Working on Wellness

As Andover students trudge from building to building, hauling their heavy textbooks, they bear both a mental and a physical burden in the days leading up to Extended Period Week. Immersed in a culture of stress and competition, students are often overwhelmed by the pressure to perform well academically, athletically or otherwise.

The opening of the Rebecca M. Sykes Wellness Center at the heart of campus demonstrates the administration’s efforts to promote the importance of wellness. As the term comes to a close, students should take advantage of the services available at the Wellness Center and make their wellness a priority. While many students are willing to sacrifice their physical, emotional and mental well-being in order to achieve their goals and live up to their expectations, students must make a conscious effort to avoid being absorbed by the toxic campus-wide culture.

Known for its academic rigor, Andover can be a challenging environment for many students. In addition to facing the typical pressure of being teenagers, students often push themselves to their limits in classes and extracurricular activities, which can breed a hyper-competitive environment. This culture perpetuates the idea that one must not only participate in many activities, but also perform well in all of them – while appearing to do so effortlessly.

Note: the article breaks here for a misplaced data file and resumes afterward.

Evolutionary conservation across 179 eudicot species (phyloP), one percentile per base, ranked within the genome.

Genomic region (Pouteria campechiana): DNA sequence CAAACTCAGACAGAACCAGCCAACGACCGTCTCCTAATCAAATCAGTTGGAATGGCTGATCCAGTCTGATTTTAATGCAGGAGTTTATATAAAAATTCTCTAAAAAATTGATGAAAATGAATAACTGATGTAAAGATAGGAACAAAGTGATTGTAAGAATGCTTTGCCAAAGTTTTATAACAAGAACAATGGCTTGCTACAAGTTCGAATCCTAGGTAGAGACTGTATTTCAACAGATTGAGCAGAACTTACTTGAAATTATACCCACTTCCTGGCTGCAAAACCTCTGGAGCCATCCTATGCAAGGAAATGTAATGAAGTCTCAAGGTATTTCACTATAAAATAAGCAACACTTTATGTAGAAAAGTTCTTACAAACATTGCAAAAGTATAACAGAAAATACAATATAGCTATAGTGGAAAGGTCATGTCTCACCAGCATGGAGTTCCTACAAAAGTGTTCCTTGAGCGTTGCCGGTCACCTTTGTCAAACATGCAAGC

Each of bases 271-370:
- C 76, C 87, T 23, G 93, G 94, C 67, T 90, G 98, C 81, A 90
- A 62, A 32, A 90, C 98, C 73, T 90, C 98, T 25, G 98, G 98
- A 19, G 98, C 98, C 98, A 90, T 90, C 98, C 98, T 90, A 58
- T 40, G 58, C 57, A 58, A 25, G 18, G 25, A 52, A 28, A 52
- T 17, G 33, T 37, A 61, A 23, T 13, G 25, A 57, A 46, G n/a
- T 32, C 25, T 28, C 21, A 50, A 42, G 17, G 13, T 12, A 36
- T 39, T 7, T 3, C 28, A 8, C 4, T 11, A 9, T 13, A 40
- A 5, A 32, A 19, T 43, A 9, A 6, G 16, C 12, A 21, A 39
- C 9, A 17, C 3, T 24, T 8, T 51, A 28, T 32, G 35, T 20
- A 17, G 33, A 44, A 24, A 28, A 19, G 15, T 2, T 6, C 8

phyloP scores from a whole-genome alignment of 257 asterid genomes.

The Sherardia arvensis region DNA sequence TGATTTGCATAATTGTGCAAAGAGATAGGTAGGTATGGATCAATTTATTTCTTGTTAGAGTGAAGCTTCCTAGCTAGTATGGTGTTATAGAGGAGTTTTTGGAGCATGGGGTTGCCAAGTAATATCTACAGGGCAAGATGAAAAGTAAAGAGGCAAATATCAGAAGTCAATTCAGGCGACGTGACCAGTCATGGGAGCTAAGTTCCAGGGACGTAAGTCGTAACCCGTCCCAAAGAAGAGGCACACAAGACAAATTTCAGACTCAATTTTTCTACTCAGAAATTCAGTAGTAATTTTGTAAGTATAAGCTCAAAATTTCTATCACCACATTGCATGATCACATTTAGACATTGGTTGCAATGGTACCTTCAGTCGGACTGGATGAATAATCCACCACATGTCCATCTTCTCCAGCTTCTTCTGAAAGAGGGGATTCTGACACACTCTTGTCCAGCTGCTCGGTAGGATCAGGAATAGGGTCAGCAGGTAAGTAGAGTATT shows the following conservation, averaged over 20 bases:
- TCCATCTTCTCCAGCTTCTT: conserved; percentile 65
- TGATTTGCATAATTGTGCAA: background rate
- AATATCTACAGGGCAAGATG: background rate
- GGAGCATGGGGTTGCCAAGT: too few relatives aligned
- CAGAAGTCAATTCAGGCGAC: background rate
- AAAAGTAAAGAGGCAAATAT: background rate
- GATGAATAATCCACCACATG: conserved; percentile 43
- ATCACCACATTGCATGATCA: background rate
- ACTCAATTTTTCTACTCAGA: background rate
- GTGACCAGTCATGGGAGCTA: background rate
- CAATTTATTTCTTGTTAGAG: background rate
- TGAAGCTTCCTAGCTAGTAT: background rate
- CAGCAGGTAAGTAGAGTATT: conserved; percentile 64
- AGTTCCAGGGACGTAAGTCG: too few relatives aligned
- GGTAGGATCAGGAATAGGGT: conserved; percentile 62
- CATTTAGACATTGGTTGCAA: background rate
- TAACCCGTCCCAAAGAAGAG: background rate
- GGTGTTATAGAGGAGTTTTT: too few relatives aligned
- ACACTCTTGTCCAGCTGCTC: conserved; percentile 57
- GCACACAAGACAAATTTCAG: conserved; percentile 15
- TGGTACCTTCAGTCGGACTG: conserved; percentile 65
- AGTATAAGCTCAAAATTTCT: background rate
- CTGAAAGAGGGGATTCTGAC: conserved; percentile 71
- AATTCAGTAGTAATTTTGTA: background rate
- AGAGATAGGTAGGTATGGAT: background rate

Yet there is only so much that an Andover student is capable of handling, and we, as a community, must promote the notion that caring for your mental health is more important than your performance on any particular assignment. When students are overcome with stress or anxiety, they should seek counseling at the Wellness Center – even if it means missing class – and their peers and teachers should push them to prioritize their well-being over their workload. Andover commends students for their high achievements and pushes them to work harder each day. As a result, students are constantly rushing around and filling every waking moment with something to do, with the objective of being “involved” or staying “productive.” Students have no time to reflect on how they actually feel; they are always focused on the next task, the next goal.

Students must keep in mind that everyone is, in the words of Kurt Vonnegut, Jr., “a human being, not a human doing.” While it can be easy to get caught up in Andover’s competitive culture, students must encourage one another to value themselves and their well-being above all else.

This editorial represents the views of The Phillipian, vol. CXXXIX.